How a Refrigerator Works
Recall that heat naturally flows from a hot object to a cold object.
However, in a refrigerator heat is taken from the inside of the cool refrigerator
and expelled to the warm air in the kitchen. In order for this to happen,
work must be added.
The diagram below shows in more detail how a refrigerator removes heat.
It includes the use of cooling and condensing coils, freon, and a compressor.
The points below the diagram explain each step of the process.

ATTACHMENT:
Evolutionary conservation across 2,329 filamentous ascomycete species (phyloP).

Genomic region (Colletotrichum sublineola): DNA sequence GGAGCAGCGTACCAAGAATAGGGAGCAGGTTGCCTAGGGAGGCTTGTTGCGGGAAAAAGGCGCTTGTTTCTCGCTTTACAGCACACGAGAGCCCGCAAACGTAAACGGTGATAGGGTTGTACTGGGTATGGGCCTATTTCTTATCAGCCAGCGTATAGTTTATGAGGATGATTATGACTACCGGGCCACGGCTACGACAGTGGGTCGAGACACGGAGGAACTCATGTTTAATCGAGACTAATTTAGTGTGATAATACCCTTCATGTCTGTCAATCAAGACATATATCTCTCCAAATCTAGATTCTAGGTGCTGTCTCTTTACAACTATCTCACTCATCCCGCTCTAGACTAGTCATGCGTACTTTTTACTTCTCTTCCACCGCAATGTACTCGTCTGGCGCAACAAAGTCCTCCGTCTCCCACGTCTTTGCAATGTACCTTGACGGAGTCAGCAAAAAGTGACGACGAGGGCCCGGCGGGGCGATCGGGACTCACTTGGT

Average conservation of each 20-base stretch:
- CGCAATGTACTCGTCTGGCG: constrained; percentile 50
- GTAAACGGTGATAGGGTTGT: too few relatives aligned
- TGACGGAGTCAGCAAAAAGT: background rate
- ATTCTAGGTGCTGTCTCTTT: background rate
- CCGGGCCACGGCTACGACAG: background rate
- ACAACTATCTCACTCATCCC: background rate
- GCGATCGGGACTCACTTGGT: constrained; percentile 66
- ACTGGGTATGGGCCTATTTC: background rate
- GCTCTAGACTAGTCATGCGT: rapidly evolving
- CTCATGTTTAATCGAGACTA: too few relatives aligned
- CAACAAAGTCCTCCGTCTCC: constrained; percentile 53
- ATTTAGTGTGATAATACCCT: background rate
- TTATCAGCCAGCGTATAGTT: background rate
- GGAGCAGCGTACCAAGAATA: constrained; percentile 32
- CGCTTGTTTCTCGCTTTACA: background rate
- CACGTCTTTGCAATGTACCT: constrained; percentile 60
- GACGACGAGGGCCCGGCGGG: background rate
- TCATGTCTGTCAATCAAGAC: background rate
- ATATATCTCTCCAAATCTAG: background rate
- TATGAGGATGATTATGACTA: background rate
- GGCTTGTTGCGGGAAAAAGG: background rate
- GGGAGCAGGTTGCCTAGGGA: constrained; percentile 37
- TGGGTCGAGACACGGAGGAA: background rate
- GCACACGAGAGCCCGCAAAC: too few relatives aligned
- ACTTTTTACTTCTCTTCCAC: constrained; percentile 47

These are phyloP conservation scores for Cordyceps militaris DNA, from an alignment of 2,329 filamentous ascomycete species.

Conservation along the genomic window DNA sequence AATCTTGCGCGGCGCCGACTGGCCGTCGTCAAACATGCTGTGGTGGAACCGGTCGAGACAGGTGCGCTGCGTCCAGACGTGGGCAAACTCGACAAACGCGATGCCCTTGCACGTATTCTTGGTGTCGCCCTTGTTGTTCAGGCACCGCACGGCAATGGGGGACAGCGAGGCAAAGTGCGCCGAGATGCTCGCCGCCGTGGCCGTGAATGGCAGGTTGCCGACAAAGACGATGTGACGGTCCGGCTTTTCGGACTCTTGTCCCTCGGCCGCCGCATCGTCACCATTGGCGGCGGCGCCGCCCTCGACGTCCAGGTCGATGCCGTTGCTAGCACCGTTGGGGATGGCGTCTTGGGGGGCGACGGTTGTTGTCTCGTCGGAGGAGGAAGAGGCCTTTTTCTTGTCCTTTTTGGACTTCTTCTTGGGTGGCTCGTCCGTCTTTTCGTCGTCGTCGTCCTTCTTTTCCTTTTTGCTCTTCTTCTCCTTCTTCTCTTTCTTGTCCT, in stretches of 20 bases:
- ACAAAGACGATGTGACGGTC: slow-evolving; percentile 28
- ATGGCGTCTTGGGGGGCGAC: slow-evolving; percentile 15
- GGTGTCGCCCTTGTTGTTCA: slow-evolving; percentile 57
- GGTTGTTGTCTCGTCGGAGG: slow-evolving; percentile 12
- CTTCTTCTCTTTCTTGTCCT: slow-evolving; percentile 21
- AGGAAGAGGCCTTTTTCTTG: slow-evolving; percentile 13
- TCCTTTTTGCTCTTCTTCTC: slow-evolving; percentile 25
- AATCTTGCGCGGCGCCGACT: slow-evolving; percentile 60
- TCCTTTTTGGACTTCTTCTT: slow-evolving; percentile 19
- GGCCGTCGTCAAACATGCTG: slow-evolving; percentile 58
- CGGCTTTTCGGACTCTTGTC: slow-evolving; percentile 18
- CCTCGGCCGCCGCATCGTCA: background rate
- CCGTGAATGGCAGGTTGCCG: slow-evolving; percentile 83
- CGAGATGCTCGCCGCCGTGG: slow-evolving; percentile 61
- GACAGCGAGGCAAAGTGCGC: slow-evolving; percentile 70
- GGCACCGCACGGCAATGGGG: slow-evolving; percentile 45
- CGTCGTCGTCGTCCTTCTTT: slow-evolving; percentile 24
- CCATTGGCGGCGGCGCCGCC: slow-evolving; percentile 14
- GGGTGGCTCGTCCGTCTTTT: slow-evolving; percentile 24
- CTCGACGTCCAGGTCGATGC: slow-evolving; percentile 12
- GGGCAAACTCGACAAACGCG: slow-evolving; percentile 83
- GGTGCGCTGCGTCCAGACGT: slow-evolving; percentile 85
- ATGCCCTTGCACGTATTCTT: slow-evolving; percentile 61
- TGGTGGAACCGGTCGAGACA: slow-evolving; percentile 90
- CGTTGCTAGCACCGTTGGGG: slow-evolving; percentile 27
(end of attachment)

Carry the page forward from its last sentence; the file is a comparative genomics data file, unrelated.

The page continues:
- Heat from warm food is transferred to the cool liquid freon (or similar
substance) in the cooling coils of the refrigerator.
- As the liquid gains heat, it changes to vapour.
- The vapour is compressed into hot vapour in the compressor.
Work is done here by the compressor.
- The hot vapour is pumped to condensing coils outside the
refrigerator (usually on the back).
- Heat is transferred from the hot vapour to the cooler condensing
coils, which then transfers the heat to the surrounding air.
- As heat leaves the freon in the condensing coils, the vapour turns
back to liquid.
- The high pressure liquid passes through an expansion valve, becoming
less pressurized as it returns to the cooling coils back in
fridge works (animated)
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